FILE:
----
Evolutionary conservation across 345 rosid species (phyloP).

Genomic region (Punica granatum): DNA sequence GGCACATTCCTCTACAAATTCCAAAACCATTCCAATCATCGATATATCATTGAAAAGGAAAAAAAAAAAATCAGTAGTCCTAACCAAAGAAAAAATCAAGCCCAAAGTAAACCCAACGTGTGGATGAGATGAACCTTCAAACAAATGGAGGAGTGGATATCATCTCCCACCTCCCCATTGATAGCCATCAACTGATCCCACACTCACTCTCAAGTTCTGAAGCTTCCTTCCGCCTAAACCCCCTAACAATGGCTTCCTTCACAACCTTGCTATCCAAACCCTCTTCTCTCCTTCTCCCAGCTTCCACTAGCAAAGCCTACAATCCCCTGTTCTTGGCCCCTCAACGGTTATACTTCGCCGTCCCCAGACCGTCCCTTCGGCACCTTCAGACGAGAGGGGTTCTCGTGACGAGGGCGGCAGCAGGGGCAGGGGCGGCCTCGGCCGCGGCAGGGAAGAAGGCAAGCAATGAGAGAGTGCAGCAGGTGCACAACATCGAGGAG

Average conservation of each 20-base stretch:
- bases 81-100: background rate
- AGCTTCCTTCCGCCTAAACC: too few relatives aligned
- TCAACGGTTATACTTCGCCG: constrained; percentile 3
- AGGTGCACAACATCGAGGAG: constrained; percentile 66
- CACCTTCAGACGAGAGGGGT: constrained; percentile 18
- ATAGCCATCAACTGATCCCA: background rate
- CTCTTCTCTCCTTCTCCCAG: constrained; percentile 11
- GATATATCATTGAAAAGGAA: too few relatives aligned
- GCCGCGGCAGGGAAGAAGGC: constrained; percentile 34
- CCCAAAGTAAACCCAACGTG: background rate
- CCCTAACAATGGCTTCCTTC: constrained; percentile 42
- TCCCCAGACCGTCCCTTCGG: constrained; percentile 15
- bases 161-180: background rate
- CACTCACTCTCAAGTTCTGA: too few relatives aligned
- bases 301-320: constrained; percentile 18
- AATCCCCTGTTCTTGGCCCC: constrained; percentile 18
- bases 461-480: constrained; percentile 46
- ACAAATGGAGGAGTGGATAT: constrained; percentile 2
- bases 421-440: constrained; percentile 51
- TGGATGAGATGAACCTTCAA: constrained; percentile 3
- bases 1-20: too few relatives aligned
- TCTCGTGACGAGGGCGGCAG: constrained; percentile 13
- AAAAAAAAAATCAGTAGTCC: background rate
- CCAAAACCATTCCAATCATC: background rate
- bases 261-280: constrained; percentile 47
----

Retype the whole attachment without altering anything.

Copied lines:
Evolutionary conservation across 345 rosid species (phyloP).

Genomic region (Punica granatum): DNA sequence GGCACATTCCTCTACAAATTCCAAAACCATTCCAATCATCGATATATCATTGAAAAGGAAAAAAAAAAAATCAGTAGTCCTAACCAAAGAAAAAATCAAGCCCAAAGTAAACCCAACGTGTGGATGAGATGAACCTTCAAACAAATGGAGGAGTGGATATCATCTCCCACCTCCCCATTGATAGCCATCAACTGATCCCACACTCACTCTCAAGTTCTGAAGCTTCCTTCCGCCTAAACCCCCTAACAATGGCTTCCTTCACAACCTTGCTATCCAAACCCTCTTCTCTCCTTCTCCCAGCTTCCACTAGCAAAGCCTACAATCCCCTGTTCTTGGCCCCTCAACGGTTATACTTCGCCGTCCCCAGACCGTCCCTTCGGCACCTTCAGACGAGAGGGGTTCTCGTGACGAGGGCGGCAGCAGGGGCAGGGGCGGCCTCGGCCGCGGCAGGGAAGAAGGCAAGCAATGAGAGAGTGCAGCAGGTGCACAACATCGAGGAG

Average conservation of each 20-base stretch:
- bases 81-100: background rate
- AGCTTCCTTCCGCCTAAACC: too few relatives aligned
- TCAACGGTTATACTTCGCCG: constrained; percentile 3
- AGGTGCACAACATCGAGGAG: constrained; percentile 66
- CACCTTCAGACGAGAGGGGT: constrained; percentile 18
- ATAGCCATCAACTGATCCCA: background rate
- CTCTTCTCTCCTTCTCCCAG: constrained; percentile 11
- GATATATCATTGAAAAGGAA: too few relatives aligned
- GCCGCGGCAGGGAAGAAGGC: constrained; percentile 34
- CCCAAAGTAAACCCAACGTG: background rate
- CCCTAACAATGGCTTCCTTC: constrained; percentile 42
- TCCCCAGACCGTCCCTTCGG: constrained; percentile 15
- bases 161-180: background rate
- CACTCACTCTCAAGTTCTGA: too few relatives aligned
- bases 301-320: constrained; percentile 18
- AATCCCCTGTTCTTGGCCCC: constrained; percentile 18
- bases 461-480: constrained; percentile 46
- ACAAATGGAGGAGTGGATAT: constrained; percentile 2
- bases 421-440: constrained; percentile 51
- TGGATGAGATGAACCTTCAA: constrained; percentile 3
- bases 1-20: too few relatives aligned
- TCTCGTGACGAGGGCGGCAG: constrained; percentile 13
- AAAAAAAAAATCAGTAGTCC: background rate
- CCAAAACCATTCCAATCATC: background rate
- bases 261-280: constrained; percentile 47